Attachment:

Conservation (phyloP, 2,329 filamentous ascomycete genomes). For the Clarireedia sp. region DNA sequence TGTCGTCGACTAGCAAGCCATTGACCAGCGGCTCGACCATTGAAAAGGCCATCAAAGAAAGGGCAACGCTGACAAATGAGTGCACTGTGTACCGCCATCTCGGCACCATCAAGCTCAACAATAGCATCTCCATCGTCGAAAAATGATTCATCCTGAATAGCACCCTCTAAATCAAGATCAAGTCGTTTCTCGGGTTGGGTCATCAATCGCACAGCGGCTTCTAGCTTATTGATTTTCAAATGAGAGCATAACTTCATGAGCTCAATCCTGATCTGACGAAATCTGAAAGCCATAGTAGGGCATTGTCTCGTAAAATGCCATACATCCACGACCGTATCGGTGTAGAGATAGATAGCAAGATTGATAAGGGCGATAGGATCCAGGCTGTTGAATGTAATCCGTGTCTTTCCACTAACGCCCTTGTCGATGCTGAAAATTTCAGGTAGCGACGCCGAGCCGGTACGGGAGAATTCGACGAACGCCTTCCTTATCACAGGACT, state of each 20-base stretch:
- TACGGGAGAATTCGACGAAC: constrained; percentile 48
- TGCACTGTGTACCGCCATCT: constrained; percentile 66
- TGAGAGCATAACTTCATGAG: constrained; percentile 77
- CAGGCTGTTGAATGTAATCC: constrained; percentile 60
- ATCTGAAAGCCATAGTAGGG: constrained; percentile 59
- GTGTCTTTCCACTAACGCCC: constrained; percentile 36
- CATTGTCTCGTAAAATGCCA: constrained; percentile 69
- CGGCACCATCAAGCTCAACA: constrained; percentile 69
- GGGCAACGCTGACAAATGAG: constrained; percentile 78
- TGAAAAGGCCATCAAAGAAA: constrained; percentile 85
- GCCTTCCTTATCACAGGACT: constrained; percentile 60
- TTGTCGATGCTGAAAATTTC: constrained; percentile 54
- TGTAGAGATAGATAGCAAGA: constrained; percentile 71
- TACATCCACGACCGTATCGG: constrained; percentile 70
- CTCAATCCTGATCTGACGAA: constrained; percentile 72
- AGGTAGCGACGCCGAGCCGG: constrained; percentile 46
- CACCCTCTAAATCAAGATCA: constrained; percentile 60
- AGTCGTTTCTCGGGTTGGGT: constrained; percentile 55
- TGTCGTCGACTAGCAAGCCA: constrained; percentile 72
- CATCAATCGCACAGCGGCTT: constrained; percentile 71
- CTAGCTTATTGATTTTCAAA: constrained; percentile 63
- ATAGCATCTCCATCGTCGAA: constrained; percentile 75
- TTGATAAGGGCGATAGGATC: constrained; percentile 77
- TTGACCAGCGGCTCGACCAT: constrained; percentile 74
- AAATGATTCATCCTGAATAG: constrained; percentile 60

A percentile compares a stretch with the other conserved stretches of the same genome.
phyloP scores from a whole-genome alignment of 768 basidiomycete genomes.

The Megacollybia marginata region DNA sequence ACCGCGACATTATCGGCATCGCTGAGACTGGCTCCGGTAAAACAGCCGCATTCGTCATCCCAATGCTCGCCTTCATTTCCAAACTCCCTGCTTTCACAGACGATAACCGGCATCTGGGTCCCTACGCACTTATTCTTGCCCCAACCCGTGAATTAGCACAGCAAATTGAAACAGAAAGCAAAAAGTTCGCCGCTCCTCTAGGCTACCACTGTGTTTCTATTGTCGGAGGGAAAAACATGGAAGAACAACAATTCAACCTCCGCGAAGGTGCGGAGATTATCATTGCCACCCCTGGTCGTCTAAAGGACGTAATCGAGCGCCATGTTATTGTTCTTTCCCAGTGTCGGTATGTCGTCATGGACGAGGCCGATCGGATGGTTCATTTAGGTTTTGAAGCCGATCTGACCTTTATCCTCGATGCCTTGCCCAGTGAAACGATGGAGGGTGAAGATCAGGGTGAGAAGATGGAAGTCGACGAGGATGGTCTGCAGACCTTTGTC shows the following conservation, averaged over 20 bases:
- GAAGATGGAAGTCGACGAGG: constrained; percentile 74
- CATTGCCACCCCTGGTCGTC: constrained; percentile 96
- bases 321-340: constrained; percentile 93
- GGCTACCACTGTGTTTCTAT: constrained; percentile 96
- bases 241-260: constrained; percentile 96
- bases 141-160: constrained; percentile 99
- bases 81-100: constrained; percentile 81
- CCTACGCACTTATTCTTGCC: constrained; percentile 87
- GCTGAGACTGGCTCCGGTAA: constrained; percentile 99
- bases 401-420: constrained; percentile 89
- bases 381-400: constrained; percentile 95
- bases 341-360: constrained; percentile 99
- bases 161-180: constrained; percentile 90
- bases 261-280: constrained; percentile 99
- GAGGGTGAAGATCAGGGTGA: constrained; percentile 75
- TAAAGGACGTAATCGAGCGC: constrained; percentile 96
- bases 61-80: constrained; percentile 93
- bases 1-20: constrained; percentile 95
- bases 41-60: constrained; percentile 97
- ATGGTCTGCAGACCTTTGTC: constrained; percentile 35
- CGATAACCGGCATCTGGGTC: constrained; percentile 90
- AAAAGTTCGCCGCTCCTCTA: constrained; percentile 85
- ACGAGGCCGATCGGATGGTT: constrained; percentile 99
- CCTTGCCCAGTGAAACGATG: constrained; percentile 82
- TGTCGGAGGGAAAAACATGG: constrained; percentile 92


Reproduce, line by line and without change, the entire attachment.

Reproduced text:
Conservation (phyloP, 2,329 filamentous ascomycete genomes). For the Clarireedia sp. region DNA sequence TGTCGTCGACTAGCAAGCCATTGACCAGCGGCTCGACCATTGAAAAGGCCATCAAAGAAAGGGCAACGCTGACAAATGAGTGCACTGTGTACCGCCATCTCGGCACCATCAAGCTCAACAATAGCATCTCCATCGTCGAAAAATGATTCATCCTGAATAGCACCCTCTAAATCAAGATCAAGTCGTTTCTCGGGTTGGGTCATCAATCGCACAGCGGCTTCTAGCTTATTGATTTTCAAATGAGAGCATAACTTCATGAGCTCAATCCTGATCTGACGAAATCTGAAAGCCATAGTAGGGCATTGTCTCGTAAAATGCCATACATCCACGACCGTATCGGTGTAGAGATAGATAGCAAGATTGATAAGGGCGATAGGATCCAGGCTGTTGAATGTAATCCGTGTCTTTCCACTAACGCCCTTGTCGATGCTGAAAATTTCAGGTAGCGACGCCGAGCCGGTACGGGAGAATTCGACGAACGCCTTCCTTATCACAGGACT, state of each 20-base stretch:
- TACGGGAGAATTCGACGAAC: constrained; percentile 48
- TGCACTGTGTACCGCCATCT: constrained; percentile 66
- TGAGAGCATAACTTCATGAG: constrained; percentile 77
- CAGGCTGTTGAATGTAATCC: constrained; percentile 60
- ATCTGAAAGCCATAGTAGGG: constrained; percentile 59
- GTGTCTTTCCACTAACGCCC: constrained; percentile 36
- CATTGTCTCGTAAAATGCCA: constrained; percentile 69
- CGGCACCATCAAGCTCAACA: constrained; percentile 69
- GGGCAACGCTGACAAATGAG: constrained; percentile 78
- TGAAAAGGCCATCAAAGAAA: constrained; percentile 85
- GCCTTCCTTATCACAGGACT: constrained; percentile 60
- TTGTCGATGCTGAAAATTTC: constrained; percentile 54
- TGTAGAGATAGATAGCAAGA: constrained; percentile 71
- TACATCCACGACCGTATCGG: constrained; percentile 70
- CTCAATCCTGATCTGACGAA: constrained; percentile 72
- AGGTAGCGACGCCGAGCCGG: constrained; percentile 46
- CACCCTCTAAATCAAGATCA: constrained; percentile 60
- AGTCGTTTCTCGGGTTGGGT: constrained; percentile 55
- TGTCGTCGACTAGCAAGCCA: constrained; percentile 72
- CATCAATCGCACAGCGGCTT: constrained; percentile 71
- CTAGCTTATTGATTTTCAAA: constrained; percentile 63
- ATAGCATCTCCATCGTCGAA: constrained; percentile 75
- TTGATAAGGGCGATAGGATC: constrained; percentile 77
- TTGACCAGCGGCTCGACCAT: constrained; percentile 74
- AAATGATTCATCCTGAATAG: constrained; percentile 60

A percentile compares a stretch with the other conserved stretches of the same genome.
phyloP scores from a whole-genome alignment of 768 basidiomycete genomes.

The Megacollybia marginata region DNA sequence ACCGCGACATTATCGGCATCGCTGAGACTGGCTCCGGTAAAACAGCCGCATTCGTCATCCCAATGCTCGCCTTCATTTCCAAACTCCCTGCTTTCACAGACGATAACCGGCATCTGGGTCCCTACGCACTTATTCTTGCCCCAACCCGTGAATTAGCACAGCAAATTGAAACAGAAAGCAAAAAGTTCGCCGCTCCTCTAGGCTACCACTGTGTTTCTATTGTCGGAGGGAAAAACATGGAAGAACAACAATTCAACCTCCGCGAAGGTGCGGAGATTATCATTGCCACCCCTGGTCGTCTAAAGGACGTAATCGAGCGCCATGTTATTGTTCTTTCCCAGTGTCGGTATGTCGTCATGGACGAGGCCGATCGGATGGTTCATTTAGGTTTTGAAGCCGATCTGACCTTTATCCTCGATGCCTTGCCCAGTGAAACGATGGAGGGTGAAGATCAGGGTGAGAAGATGGAAGTCGACGAGGATGGTCTGCAGACCTTTGTC shows the following conservation, averaged over 20 bases:
- GAAGATGGAAGTCGACGAGG: constrained; percentile 74
- CATTGCCACCCCTGGTCGTC: constrained; percentile 96
- bases 321-340: constrained; percentile 93
- GGCTACCACTGTGTTTCTAT: constrained; percentile 96
- bases 241-260: constrained; percentile 96
- bases 141-160: constrained; percentile 99
- bases 81-100: constrained; percentile 81
- CCTACGCACTTATTCTTGCC: constrained; percentile 87
- GCTGAGACTGGCTCCGGTAA: constrained; percentile 99
- bases 401-420: constrained; percentile 89
- bases 381-400: constrained; percentile 95
- bases 341-360: constrained; percentile 99
- bases 161-180: constrained; percentile 90
- bases 261-280: constrained; percentile 99
- GAGGGTGAAGATCAGGGTGA: constrained; percentile 75
- TAAAGGACGTAATCGAGCGC: constrained; percentile 96
- bases 61-80: constrained; percentile 93
- bases 1-20: constrained; percentile 95
- bases 41-60: constrained; percentile 97
- ATGGTCTGCAGACCTTTGTC: constrained; percentile 35
- CGATAACCGGCATCTGGGTC: constrained; percentile 90
- AAAAGTTCGCCGCTCCTCTA: constrained; percentile 85
- ACGAGGCCGATCGGATGGTT: constrained; percentile 99
- CCTTGCCCAGTGAAACGATG: constrained; percentile 82
- TGTCGGAGGGAAAAACATGG: constrained; percentile 92